^ I still contend that while your perceptions aren't without validity, they are regional in nature. My issue with this is that people want to treat localized pain with a general, Federally administered anesthetic. That's a poor approach, because it's very expensive, and it doesn't fix anything.
The states should be responsible for fixing these issues. If people care enough to have ignorant opinions about how much teachers are paid or how long they work, they can pay attention to the goings-on of the Boards of Education and make sure they don't turn into assholes when it's time to take care of their schools.
It's not regional, and it is not just a local problem that does not affect everyone. While we want to focus our attention on providing education FOR THE CHILDREN, we, as a country have to also look at those same children as a resource for our future. If some states are providing excellent education that is as it should be and will provide those children with a leg up in the future BUT they are not able to carry the weight of this entire country if other states are not willing or able to have similar resources focused from the local level.
Our manufacturing base and IT base and professional base has to draw from the entire population of graduates and if they are to be the workers that drive this country to compete within a global market ALL the children have to have an accelerated, topnotch education, not just counties or states that are fortunate enough to have a tax base that can afford to pay it. This country will depend, as we move further into a global economy on the cooperation of everyone to make sure that workers are competitive with those from India, China, Japan, Brazil and other countries that, right now are ripping us a new one with their progressive education systems.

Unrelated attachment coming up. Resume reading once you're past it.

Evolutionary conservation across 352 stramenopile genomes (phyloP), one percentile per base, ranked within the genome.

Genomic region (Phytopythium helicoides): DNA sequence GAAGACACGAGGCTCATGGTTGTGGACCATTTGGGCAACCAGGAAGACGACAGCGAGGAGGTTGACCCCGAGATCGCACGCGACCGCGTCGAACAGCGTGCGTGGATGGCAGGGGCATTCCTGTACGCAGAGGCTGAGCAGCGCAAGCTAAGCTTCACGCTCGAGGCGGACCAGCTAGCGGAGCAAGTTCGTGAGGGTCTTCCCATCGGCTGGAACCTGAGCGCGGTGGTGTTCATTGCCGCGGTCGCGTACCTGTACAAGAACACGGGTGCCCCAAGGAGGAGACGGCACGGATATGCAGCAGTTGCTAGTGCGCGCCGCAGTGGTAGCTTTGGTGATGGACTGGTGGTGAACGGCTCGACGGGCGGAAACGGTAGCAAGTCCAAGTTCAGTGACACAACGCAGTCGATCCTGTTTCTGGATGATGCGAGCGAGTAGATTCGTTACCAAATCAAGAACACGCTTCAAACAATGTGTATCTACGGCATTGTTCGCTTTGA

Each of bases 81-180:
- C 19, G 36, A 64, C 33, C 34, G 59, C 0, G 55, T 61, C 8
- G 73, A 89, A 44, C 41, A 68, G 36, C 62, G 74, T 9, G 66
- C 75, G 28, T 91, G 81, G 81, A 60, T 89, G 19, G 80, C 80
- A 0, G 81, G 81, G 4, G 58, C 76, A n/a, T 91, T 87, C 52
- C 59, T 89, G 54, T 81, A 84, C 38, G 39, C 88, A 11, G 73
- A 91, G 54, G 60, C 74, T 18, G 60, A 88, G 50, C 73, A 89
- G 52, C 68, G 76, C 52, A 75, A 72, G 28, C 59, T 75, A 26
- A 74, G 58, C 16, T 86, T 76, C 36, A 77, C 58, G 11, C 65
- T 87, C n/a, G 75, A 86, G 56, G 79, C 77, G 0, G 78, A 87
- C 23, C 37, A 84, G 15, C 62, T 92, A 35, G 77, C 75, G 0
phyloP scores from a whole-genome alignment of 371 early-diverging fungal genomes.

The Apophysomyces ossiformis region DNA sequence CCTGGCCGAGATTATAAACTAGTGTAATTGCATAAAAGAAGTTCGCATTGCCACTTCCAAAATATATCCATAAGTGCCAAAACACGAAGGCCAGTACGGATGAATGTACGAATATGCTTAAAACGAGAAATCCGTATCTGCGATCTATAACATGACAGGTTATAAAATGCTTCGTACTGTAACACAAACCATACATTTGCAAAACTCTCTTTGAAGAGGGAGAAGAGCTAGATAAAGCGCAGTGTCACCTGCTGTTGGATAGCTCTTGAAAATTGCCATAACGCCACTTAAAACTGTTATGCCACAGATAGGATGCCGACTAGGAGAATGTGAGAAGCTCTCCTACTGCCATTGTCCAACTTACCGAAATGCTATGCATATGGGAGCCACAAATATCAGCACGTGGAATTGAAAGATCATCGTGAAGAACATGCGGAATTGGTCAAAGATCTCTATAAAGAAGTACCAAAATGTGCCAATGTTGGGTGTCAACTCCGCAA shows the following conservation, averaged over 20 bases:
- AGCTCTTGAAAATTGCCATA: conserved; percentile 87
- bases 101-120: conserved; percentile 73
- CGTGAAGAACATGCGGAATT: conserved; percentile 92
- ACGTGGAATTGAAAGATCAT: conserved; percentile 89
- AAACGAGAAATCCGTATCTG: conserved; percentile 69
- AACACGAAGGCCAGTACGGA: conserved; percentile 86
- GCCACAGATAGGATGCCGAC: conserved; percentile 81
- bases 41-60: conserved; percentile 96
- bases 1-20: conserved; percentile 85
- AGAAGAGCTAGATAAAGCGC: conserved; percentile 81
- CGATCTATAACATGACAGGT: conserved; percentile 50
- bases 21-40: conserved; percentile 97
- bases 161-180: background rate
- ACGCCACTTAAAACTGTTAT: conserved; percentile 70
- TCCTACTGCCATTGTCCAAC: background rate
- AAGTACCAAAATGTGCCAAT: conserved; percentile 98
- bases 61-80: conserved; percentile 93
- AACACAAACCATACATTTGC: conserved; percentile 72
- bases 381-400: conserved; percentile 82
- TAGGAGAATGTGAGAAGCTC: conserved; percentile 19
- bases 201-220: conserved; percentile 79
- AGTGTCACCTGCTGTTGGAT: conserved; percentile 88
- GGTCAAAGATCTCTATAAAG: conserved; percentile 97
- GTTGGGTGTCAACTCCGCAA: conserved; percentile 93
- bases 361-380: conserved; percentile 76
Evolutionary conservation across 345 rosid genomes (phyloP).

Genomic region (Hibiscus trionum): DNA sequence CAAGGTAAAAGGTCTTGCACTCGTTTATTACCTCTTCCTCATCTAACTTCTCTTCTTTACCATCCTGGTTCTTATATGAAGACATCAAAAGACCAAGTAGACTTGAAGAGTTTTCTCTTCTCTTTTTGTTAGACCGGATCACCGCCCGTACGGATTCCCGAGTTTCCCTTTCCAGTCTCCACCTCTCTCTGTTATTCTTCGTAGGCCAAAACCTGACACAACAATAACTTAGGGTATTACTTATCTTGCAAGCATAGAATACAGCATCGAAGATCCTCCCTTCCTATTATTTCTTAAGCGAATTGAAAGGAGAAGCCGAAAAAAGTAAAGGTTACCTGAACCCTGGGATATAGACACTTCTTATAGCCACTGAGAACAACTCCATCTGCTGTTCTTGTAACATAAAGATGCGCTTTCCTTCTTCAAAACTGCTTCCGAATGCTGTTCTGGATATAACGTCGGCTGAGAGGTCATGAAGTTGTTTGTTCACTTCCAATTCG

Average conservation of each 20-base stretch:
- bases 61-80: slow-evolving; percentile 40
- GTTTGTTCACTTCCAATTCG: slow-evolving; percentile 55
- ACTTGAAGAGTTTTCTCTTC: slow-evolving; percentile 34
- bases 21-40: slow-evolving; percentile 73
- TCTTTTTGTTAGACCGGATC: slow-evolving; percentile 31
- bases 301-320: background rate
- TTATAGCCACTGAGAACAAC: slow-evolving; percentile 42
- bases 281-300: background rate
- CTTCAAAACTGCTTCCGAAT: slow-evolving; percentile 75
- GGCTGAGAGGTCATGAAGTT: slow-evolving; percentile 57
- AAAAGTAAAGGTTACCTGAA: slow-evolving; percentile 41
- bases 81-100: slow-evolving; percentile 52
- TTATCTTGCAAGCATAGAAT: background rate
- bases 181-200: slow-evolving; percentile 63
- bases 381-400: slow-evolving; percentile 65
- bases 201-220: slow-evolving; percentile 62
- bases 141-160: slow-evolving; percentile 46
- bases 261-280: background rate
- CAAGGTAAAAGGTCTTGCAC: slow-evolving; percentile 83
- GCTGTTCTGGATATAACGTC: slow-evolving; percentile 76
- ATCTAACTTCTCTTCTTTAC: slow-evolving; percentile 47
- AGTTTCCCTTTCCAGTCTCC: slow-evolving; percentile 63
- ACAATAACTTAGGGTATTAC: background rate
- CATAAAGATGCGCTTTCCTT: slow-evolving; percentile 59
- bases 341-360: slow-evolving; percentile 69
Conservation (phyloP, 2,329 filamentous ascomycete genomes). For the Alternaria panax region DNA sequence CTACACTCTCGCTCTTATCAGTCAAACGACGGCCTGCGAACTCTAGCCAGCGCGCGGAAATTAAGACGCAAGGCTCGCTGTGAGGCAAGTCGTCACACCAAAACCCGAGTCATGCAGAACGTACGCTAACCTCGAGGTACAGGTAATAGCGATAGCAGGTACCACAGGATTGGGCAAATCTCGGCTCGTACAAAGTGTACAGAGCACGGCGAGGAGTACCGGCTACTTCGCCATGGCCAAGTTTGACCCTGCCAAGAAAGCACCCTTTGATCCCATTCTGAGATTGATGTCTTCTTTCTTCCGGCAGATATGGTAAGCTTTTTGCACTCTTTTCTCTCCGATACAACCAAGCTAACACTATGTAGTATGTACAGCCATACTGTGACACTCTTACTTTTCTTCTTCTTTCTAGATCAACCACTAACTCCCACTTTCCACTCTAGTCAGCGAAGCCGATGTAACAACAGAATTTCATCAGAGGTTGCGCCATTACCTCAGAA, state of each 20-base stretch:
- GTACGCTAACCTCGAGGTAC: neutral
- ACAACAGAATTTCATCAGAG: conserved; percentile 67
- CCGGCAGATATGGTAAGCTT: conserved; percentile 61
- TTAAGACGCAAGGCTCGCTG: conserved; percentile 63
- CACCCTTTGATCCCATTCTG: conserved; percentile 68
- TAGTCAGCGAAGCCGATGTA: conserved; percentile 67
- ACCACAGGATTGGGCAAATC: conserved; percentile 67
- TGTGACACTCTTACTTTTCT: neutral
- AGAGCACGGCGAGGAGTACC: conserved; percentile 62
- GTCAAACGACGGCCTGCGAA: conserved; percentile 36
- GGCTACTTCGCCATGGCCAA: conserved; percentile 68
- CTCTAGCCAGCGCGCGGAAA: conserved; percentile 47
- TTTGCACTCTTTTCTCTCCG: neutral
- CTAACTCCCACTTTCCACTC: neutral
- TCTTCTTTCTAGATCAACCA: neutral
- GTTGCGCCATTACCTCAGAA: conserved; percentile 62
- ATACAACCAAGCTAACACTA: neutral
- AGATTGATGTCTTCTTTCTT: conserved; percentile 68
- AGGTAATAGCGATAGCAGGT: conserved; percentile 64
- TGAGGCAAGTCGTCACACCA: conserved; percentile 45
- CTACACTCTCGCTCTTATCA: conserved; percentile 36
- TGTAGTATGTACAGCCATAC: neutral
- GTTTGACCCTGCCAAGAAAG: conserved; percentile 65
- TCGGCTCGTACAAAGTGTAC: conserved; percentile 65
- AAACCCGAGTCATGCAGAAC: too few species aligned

Check with your worldwide peers and ask how many kids in India under 12 are FLUENTLY multilingual, same in China, same in Japan, Russia, Italy, Germany, Brazil, Mexico. Now poll your American peers.
At Thanksgiving dinner in 2006 we had 36 people here. We invited many of the contractors who were stuck in town, not knowing anyone or the customs. We had Chinese, Indian, Italian, German, Mexican and of course American. My two nephews and niece, sis-law [MD], her husband [MD] and I were the only ones that spoke only English. While I know bits and pieces of five languages, I am fluent in none. Everyone else in the room spoke English, including the young kids.
We have to compete with that. We cannot afford to have 2200 local school boards, 50 State Boards of Education, 25 Christian Education Councils, The Catholic Church and Home School helicopter parents all making disparate decisions on this serious of a national resource.